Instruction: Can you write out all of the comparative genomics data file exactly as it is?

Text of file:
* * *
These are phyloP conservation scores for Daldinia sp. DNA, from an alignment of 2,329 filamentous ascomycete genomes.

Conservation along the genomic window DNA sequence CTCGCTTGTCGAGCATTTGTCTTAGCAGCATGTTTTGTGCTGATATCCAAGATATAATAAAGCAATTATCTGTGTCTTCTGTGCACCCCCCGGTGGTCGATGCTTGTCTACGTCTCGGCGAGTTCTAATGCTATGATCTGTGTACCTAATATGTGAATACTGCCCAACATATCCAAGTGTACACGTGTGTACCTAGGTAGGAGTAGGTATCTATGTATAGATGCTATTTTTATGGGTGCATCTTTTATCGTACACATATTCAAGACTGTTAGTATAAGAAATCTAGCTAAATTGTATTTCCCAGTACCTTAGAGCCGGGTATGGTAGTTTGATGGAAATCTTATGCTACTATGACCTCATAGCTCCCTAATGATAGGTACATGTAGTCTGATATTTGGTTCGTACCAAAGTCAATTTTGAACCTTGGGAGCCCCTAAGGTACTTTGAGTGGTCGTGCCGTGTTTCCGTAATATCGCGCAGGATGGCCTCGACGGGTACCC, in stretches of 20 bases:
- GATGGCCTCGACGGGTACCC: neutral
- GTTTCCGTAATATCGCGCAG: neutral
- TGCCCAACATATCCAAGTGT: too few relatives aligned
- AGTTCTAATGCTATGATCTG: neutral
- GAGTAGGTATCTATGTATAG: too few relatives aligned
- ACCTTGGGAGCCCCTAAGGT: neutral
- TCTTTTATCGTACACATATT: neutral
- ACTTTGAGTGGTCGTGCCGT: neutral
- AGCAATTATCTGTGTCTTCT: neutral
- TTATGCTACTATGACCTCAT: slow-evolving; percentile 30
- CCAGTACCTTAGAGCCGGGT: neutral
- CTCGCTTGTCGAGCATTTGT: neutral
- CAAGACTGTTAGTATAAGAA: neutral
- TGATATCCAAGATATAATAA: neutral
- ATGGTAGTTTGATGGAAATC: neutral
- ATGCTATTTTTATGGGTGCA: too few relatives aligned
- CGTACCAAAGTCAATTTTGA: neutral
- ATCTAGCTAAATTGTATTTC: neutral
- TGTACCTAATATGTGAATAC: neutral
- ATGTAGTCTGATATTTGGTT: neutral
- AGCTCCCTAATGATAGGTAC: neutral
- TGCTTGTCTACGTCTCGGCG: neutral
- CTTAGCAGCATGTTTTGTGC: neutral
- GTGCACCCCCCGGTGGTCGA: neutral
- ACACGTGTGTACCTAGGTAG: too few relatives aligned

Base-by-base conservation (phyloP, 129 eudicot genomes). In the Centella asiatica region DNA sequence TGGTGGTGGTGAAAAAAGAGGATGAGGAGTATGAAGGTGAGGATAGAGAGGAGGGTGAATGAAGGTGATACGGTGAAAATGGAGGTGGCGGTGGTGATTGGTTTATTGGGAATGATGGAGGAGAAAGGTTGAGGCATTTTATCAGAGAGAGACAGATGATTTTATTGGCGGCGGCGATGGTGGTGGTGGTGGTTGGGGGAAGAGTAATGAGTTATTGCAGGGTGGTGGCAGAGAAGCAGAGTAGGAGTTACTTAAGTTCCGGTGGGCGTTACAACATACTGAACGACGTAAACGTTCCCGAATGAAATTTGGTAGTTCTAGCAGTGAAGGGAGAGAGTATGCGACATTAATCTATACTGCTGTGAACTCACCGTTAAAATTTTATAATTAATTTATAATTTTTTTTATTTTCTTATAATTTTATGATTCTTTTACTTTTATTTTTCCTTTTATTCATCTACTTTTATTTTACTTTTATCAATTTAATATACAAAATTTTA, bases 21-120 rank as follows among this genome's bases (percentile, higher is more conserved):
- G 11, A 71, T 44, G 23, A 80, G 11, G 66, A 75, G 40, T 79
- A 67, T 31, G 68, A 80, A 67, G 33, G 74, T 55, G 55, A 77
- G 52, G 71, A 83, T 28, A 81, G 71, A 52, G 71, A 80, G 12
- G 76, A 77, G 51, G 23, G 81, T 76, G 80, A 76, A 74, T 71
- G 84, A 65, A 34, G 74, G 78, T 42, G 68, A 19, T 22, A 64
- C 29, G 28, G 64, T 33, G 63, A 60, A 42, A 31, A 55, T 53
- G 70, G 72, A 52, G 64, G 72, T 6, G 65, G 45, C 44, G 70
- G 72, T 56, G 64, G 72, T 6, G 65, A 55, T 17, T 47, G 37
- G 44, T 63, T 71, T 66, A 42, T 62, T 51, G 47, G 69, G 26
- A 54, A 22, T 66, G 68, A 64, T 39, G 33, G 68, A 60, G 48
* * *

These are phyloP conservation scores for Daldinia sp. DNA, from an alignment of 2,329 filamentous ascomycete genomes.

Conservation along the genomic window DNA sequence CTCGCTTGTCGAGCATTTGTCTTAGCAGCATGTTTTGTGCTGATATCCAAGATATAATAAAGCAATTATCTGTGTCTTCTGTGCACCCCCCGGTGGTCGATGCTTGTCTACGTCTCGGCGAGTTCTAATGCTATGATCTGTGTACCTAATATGTGAATACTGCCCAACATATCCAAGTGTACACGTGTGTACCTAGGTAGGAGTAGGTATCTATGTATAGATGCTATTTTTATGGGTGCATCTTTTATCGTACACATATTCAAGACTGTTAGTATAAGAAATCTAGCTAAATTGTATTTCCCAGTACCTTAGAGCCGGGTATGGTAGTTTGATGGAAATCTTATGCTACTATGACCTCATAGCTCCCTAATGATAGGTACATGTAGTCTGATATTTGGTTCGTACCAAAGTCAATTTTGAACCTTGGGAGCCCCTAAGGTACTTTGAGTGGTCGTGCCGTGTTTCCGTAATATCGCGCAGGATGGCCTCGACGGGTACCC, in stretches of 20 bases:
- GATGGCCTCGACGGGTACCC: neutral
- GTTTCCGTAATATCGCGCAG: neutral
- TGCCCAACATATCCAAGTGT: too few relatives aligned
- AGTTCTAATGCTATGATCTG: neutral
- GAGTAGGTATCTATGTATAG: too few relatives aligned
- ACCTTGGGAGCCCCTAAGGT: neutral
- TCTTTTATCGTACACATATT: neutral
- ACTTTGAGTGGTCGTGCCGT: neutral
- AGCAATTATCTGTGTCTTCT: neutral
- TTATGCTACTATGACCTCAT: slow-evolving; percentile 30
- CCAGTACCTTAGAGCCGGGT: neutral
- CTCGCTTGTCGAGCATTTGT: neutral
- CAAGACTGTTAGTATAAGAA: neutral
- TGATATCCAAGATATAATAA: neutral
- ATGGTAGTTTGATGGAAATC: neutral
- ATGCTATTTTTATGGGTGCA: too few relatives aligned
- CGTACCAAAGTCAATTTTGA: neutral
- ATCTAGCTAAATTGTATTTC: neutral
- TGTACCTAATATGTGAATAC: neutral
- ATGTAGTCTGATATTTGGTT: neutral
- AGCTCCCTAATGATAGGTAC: neutral
- TGCTTGTCTACGTCTCGGCG: neutral
- CTTAGCAGCATGTTTTGTGC: neutral
- GTGCACCCCCCGGTGGTCGA: neutral
- ACACGTGTGTACCTAGGTAG: too few relatives aligned

Base-by-base conservation (phyloP, 129 eudicot genomes). In the Centella asiatica region DNA sequence TGGTGGTGGTGAAAAAAGAGGATGAGGAGTATGAAGGTGAGGATAGAGAGGAGGGTGAATGAAGGTGATACGGTGAAAATGGAGGTGGCGGTGGTGATTGGTTTATTGGGAATGATGGAGGAGAAAGGTTGAGGCATTTTATCAGAGAGAGACAGATGATTTTATTGGCGGCGGCGATGGTGGTGGTGGTGGTTGGGGGAAGAGTAATGAGTTATTGCAGGGTGGTGGCAGAGAAGCAGAGTAGGAGTTACTTAAGTTCCGGTGGGCGTTACAACATACTGAACGACGTAAACGTTCCCGAATGAAATTTGGTAGTTCTAGCAGTGAAGGGAGAGAGTATGCGACATTAATCTATACTGCTGTGAACTCACCGTTAAAATTTTATAATTAATTTATAATTTTTTTTATTTTCTTATAATTTTATGATTCTTTTACTTTTATTTTTCCTTTTATTCATCTACTTTTATTTTACTTTTATCAATTTAATATACAAAATTTTA, bases 21-120 rank as follows among this genome's bases (percentile, higher is more conserved):
- G 11, A 71, T 44, G 23, A 80, G 11, G 66, A 75, G 40, T 79
- A 67, T 31, G 68, A 80, A 67, G 33, G 74, T 55, G 55, A 77
- G 52, G 71, A 83, T 28, A 81, G 71, A 52, G 71, A 80, G 12
- G 76, A 77, G 51, G 23, G 81, T 76, G 80, A 76, A 74, T 71
- G 84, A 65, A 34, G 74, G 78, T 42, G 68, A 19, T 22, A 64
- C 29, G 28, G 64, T 33, G 63, A 60, A 42, A 31, A 55, T 53
- G 70, G 72, A 52, G 64, G 72, T 6, G 65, G 45, C 44, G 70
- G 72, T 56, G 64, G 72, T 6, G 65, A 55, T 17, T 47, G 37
- G 44, T 63, T 71, T 66, A 42, T 62, T 51, G 47, G 69, G 26
- A 54, A 22, T 66, G 68, A 64, T 39, G 33, G 68, A 60, G 48